As for some of the other accusations I’ve had in the past couple of days. Did I “report Michaela to Ofsted” as was tweeted and attributed to me? No, apparently that was @HeyMissSmith who it seems did not “report” them either, but simply copied Ofsted into some Michaela tweets. It would seem that both of us were misrepresented in this respect.

Did I call Toby Young a knob? Yes I did. I might have been ruder, but it rhymed so beautifully with blob.

Knowledge Organisers are, Err…Ok

Probably the blandest title I’ve ever written for a blog that – but it kind of fits the mood. There’s been some hoo-hah recently about knowledge organisers. Are they good? Bad? Boring ways of forcing facts down little gosling throats or essential diets for healthy learning? Well to throw my tuppence worth in, they’re neither. They’re a baseline. A common denominator of the things we’d like the children to be able to remember for whatever reason. Some find them useful as starting points. Some see them as the starter, main course and pud. I probably fall in the former camp. Take the example Jon Brunskill kindly shared of his KO on the moon landings. There’s nothing wrong with it at all. Facts leading (hopefully) to a decent piece of informative writing. There’s nothing wrong, but it’s so small. Man, this is the MOON. There’s not much else out there that can get kids more excited than space. Surely it’s worth expanding?

What if?

A few years ago when we were outside I got the children to make footprints in the mud with their wellies. We predicted how long they would last and I asked them how long they thought a footprint would last on the moon. They generally thought it would last longer on the moon because they decided there was no rain there. And well, where we live, it rains a lot. But it was the first of many questions – some coming from me, some from them, that led to lots of investigation and learning:-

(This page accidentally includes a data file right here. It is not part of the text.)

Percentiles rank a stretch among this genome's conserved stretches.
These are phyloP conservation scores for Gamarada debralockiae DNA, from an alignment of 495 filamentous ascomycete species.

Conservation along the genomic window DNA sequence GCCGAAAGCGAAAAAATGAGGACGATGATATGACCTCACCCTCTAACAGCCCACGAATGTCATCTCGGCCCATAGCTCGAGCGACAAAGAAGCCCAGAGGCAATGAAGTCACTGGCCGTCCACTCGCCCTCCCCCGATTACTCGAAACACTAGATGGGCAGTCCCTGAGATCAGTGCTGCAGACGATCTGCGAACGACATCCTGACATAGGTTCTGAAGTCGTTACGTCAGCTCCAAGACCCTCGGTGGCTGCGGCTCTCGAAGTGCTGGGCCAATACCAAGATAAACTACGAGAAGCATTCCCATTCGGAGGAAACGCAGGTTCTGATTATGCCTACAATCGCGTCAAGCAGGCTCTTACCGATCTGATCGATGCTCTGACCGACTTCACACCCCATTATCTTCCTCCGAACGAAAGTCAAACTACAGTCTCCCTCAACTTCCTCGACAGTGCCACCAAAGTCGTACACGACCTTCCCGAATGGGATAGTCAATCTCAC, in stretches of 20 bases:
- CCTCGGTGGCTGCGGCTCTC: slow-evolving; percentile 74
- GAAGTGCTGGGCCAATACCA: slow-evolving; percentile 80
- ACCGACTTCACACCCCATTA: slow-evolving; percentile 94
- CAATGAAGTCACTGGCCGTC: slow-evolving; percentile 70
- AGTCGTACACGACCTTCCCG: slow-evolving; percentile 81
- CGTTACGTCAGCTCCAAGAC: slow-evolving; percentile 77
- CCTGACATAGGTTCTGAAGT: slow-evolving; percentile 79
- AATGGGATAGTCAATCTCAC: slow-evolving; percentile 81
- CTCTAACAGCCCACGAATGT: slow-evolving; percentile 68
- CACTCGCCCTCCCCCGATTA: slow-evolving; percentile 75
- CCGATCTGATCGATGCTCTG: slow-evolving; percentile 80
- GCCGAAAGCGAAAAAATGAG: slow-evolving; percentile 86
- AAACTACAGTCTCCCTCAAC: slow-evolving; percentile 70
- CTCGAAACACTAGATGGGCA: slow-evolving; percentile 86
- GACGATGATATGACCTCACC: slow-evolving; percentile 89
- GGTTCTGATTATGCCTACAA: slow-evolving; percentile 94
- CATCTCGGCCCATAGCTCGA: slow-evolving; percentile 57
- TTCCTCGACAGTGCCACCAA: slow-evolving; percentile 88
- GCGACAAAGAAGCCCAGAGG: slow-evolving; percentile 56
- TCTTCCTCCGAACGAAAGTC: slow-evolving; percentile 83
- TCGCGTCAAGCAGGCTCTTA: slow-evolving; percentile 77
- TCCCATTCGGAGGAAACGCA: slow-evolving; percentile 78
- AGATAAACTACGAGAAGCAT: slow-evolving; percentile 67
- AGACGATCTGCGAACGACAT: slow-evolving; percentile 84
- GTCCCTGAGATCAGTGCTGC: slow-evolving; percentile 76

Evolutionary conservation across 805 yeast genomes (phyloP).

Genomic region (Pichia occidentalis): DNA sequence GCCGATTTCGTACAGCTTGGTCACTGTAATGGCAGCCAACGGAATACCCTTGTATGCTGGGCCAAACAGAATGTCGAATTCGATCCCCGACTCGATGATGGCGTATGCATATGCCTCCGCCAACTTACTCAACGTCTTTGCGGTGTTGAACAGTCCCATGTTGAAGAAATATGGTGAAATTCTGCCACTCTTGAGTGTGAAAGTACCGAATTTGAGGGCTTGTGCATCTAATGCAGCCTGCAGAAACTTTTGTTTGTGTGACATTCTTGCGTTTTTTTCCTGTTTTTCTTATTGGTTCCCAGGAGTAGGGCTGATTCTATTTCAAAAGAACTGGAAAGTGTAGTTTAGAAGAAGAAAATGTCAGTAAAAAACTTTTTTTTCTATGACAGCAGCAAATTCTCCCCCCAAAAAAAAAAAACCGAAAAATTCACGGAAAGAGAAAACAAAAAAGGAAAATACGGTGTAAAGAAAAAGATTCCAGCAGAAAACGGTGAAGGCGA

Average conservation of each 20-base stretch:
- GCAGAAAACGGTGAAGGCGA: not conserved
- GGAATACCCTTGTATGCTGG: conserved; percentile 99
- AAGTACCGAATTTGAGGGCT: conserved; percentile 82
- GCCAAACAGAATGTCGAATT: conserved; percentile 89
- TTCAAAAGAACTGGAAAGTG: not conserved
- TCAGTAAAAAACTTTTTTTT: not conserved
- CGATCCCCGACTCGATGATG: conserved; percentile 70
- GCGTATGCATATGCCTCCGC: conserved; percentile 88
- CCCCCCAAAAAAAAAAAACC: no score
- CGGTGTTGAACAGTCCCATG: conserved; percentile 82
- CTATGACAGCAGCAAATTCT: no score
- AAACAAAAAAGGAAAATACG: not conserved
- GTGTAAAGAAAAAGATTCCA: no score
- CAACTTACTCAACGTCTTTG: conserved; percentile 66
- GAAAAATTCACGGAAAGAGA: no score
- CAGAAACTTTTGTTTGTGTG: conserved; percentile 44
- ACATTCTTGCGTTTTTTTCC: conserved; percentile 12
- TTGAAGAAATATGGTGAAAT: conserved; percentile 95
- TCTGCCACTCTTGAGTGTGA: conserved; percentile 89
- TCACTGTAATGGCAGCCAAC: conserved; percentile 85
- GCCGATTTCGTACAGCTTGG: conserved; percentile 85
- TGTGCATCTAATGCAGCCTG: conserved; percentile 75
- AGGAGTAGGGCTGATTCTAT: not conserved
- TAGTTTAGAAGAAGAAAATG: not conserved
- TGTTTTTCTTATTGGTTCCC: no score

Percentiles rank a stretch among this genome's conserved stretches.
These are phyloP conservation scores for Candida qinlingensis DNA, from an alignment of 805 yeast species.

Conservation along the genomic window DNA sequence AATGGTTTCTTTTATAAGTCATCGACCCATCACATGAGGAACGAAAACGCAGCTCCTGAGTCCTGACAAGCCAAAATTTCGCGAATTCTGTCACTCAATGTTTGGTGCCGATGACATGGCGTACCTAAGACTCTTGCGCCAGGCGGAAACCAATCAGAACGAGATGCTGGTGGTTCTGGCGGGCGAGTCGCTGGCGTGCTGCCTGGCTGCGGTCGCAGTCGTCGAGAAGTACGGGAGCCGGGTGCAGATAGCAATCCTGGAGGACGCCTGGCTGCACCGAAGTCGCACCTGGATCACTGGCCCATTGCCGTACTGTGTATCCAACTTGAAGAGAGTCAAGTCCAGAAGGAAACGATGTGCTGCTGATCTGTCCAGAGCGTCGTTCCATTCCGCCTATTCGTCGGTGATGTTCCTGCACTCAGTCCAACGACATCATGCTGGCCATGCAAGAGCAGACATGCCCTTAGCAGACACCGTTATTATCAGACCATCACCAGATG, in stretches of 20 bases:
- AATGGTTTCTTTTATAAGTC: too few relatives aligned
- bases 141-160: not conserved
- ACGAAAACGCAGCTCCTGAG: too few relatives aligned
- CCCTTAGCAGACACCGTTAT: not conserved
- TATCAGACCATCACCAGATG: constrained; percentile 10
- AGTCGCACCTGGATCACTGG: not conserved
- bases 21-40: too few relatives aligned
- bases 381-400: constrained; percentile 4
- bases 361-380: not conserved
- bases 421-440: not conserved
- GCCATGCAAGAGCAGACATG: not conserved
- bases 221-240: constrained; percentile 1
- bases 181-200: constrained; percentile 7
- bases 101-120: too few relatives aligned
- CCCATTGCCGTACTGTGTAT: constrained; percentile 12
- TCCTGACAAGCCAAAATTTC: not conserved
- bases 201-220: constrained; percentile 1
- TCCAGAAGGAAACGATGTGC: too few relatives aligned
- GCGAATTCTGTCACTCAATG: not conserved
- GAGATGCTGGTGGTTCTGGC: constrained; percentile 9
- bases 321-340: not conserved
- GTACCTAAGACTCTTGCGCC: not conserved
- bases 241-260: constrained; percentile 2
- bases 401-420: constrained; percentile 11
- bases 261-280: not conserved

“Why were there no women astronauts on the Apollo missions?”

“How long would a footprint last there and why?”

“Is there less gravity on the moon? What is gravity?”

“How long did it take to get there?” (you could work this out from the times and dates provided on Jon’s knowledge organiser)

“How far is it? How fast did the rocket go?”

“Have rockets got faster over time?”

“If it took that long to get to the moon, how long would it take to get to Mars? The edge of the solar system? The edge of our galaxy?”

“How much did it cost to go there?”

“Would there be tides without the moon?”

“How do people pee in space? Where does it go to?” (that was mine)

It seems a shame to limit learning about this amazing voyage to a literacy task. Look how much Maths and Science is in here! And I’m reminded of the Year 4 children I saw in Ashley Primary School arguing about a 2cm disparity between their scaled circle of the moon and one of the earth. They had found out the circumferences of both, scaled them down and cut them out. They they had used the same ratio to work out the scaled distance between them. But the hinge of a door was in the way. They’d have to move the moon 2cms away from the earth. One of the children was most upset – she wanted it to be accurate. She knew in reality that 2 centimetres was thousands of miles. Now that kind of passion and commitment is what we really need from children. Facts are great, but caring enough about those facts to argue over them is greater. Sort of.

It’s not enough to teach children the what of the world and beyond. We need to teach them to find the wonder in all that is around them. We want them to want to protect their world, to investigate it, to push the boundaries of knowledge forward and become knowledge creators, not just knowledge keepers. So Knowledge Organisers. Yes, they’re ok. But they’re bread without butter. I  know a good sandwich starts with the bread, but I don’t see why we can’t give them a tasty filling. That’s all.